How did I live fifty years without knowing Gustav Klimt's
THE TRANSFORMATION PROCESS
When I first saw a print of THE KISS, I stared at it in awe. The
profusion of circles, swirls, rectangles, flowers, and entwined bodies
-- everything two-dimensional, yet the faces and hands painted with
shading and depth! It left me speechless. A few years later, I visited
the original painting of THE KISS in Vienna. Klimt's use of gold leaf
for the clothing was spectacular, his brush strokes were bold and free.
The painting was shown under a protective acrylic cover, emphasizing
The impulse to stitch THE KISS came to me one morning when I realized
the blank wall opposite my bed needed a sensuous painting. Not someone
else's, but my own.
I'll stitch THE KISS!
I suddenly knew I wanted to create Klimt's magnificent painting, to
re-create it in my own medium, to stitch it in silks, velour, velvet,
chenille, beads. I'd create their luxurious garments on my canvas, adorn
their hair and plant the field of flowers where they, the lovers, knelt.
At first, I traced a print of THE KISS onto 18 mesh needlepoint canvas.
Then, as luck would have it, I happened to find a painted needlepoint
canvas of THE KISS -- but altered from the original. It was missing the
field of flowers, her foot, and background space on the right side.
But it was an excellent jumping off point, I could enlarge it and
include the missing details.
I found a book about Klimt and photocopied THE KISS, enlarging it in
several sections until each section was close in size to my painted
canvas. In these "detail" copies, I could clearly see the subtle mix of
colour. TO stitch the skin tones, I threaded colours together on the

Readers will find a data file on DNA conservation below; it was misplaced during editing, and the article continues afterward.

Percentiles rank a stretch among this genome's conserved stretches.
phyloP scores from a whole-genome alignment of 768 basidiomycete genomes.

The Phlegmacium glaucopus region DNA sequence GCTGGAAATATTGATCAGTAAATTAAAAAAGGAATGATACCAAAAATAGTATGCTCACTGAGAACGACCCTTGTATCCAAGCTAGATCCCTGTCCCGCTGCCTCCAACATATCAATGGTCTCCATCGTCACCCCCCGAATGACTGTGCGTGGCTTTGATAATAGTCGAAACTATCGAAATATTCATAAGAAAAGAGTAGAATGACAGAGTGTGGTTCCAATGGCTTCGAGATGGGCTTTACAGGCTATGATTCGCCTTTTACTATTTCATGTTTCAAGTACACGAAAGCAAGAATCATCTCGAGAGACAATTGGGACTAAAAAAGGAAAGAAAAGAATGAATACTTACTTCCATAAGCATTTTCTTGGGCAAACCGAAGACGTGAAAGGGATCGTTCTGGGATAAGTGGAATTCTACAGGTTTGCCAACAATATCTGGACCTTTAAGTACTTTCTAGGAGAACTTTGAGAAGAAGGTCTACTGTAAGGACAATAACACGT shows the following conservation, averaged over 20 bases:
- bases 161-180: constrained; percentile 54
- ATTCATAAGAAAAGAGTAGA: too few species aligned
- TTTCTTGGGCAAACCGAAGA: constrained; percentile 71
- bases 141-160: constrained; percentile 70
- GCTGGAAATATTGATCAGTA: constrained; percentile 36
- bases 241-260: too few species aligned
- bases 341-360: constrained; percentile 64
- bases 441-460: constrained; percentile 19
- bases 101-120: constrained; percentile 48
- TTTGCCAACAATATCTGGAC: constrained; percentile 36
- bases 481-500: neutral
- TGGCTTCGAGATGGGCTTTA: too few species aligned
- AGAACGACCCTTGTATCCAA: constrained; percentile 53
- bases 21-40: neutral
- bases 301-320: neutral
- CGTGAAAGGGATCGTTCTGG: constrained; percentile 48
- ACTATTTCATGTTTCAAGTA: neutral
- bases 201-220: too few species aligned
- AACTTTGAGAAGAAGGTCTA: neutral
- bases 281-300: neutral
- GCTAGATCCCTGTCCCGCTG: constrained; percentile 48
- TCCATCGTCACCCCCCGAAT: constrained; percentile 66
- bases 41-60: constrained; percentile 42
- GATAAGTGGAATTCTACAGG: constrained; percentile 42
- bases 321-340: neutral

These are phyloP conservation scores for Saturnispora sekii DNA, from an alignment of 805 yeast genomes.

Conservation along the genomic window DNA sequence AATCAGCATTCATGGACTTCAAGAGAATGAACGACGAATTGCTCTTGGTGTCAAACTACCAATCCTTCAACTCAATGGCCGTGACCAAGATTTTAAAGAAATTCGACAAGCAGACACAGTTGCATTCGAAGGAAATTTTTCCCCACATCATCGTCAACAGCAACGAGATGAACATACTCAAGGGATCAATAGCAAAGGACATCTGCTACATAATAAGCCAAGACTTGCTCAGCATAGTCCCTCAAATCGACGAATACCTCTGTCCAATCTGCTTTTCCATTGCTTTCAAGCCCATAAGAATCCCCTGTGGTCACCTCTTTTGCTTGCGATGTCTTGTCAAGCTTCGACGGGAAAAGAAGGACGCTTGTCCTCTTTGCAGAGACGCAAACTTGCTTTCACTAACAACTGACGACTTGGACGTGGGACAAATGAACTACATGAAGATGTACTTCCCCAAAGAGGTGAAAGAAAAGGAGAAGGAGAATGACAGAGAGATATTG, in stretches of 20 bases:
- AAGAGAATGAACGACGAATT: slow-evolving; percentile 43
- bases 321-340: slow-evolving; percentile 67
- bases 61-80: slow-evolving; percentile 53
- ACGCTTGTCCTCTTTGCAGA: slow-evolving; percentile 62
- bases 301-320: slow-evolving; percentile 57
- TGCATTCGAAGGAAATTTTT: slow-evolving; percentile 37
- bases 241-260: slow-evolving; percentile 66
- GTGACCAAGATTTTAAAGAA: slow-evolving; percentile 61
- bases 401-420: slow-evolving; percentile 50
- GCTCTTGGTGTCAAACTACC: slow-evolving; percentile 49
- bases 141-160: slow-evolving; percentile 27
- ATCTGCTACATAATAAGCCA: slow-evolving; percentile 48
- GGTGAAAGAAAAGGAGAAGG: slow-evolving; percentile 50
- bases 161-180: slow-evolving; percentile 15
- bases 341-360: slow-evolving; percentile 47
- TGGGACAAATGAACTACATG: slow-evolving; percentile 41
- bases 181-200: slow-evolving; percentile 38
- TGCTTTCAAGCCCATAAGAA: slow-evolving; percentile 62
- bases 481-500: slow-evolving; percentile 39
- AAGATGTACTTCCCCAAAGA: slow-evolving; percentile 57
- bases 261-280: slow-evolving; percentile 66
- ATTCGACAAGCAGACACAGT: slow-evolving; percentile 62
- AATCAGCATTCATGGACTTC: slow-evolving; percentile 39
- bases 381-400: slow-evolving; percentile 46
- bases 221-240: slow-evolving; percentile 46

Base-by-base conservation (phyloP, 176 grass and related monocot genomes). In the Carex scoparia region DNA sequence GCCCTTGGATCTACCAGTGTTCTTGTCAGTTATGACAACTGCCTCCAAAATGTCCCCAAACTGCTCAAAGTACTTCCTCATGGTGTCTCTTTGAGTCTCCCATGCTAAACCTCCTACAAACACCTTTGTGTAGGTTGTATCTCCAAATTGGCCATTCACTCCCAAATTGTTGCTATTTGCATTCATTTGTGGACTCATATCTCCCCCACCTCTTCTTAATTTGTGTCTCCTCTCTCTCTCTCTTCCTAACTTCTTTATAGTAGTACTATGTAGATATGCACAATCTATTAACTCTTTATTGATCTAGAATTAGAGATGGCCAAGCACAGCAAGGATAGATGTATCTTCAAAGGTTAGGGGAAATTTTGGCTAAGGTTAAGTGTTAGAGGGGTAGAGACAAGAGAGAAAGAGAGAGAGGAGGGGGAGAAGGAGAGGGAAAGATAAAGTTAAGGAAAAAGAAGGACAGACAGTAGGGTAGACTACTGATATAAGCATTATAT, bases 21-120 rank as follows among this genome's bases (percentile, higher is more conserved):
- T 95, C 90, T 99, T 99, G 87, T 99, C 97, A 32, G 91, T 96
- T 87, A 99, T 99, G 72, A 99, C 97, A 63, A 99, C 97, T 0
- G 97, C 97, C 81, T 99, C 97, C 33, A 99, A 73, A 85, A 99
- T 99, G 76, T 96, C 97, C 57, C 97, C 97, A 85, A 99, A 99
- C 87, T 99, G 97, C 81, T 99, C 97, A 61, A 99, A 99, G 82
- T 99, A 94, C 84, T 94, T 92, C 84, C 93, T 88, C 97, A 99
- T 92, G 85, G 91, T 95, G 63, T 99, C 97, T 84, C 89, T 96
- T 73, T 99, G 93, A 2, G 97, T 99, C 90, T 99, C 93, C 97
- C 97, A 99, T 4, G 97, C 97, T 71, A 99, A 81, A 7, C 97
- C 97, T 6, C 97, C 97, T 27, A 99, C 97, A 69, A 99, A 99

needle, creating an optic mix of colour.
I redrew the faces, the hands and many garment details by tracing from the
photocopy onto tissue paper, then basting through the tracing on to my
canvas with red thread and stitching within the red lines. Last, I removed
the red threads when each area was complete. In the field of flowers, I
used the detail copy of the field of flowers as a guide to pencil-draw
floral groups, then used acrylics to sketch these groups on the canvas.
Most of the detail was done in the stitching rather than in the drawing
or painting. All raised textural stitching was stitched first and
filled in later with basket weave, allowing the detail to come forward.
I attached new canvas in two places: one horizontal piece across the
bottom from just above her leg which included the field of flowers,
another vertical piece at the right side to the original canvas and
horizontally to the new canvas at the bottom. I attached the pieces as one
would make a seam on a garment, sewing a running stitch with a heavy
thread, then opening the seam, and trimming it to avoid extra bulk. Then I
needlepointed through both canvas layers.
For two years I lived with Klimt as we created "our" piece. We
consulted on techniques and interpretations as well as each of the fibers,
stitches and colours to be used.
The piece now hangs in my bedroom and it continues to bring me as much
joy living with it as it did in the process of planning, stitching and
Visit Rosalyn Cherry-Soleil's
It shows the wide ranging scope of her art and hosts a guest
section that contains one of the best international displays of
needlepoint work available on the NET.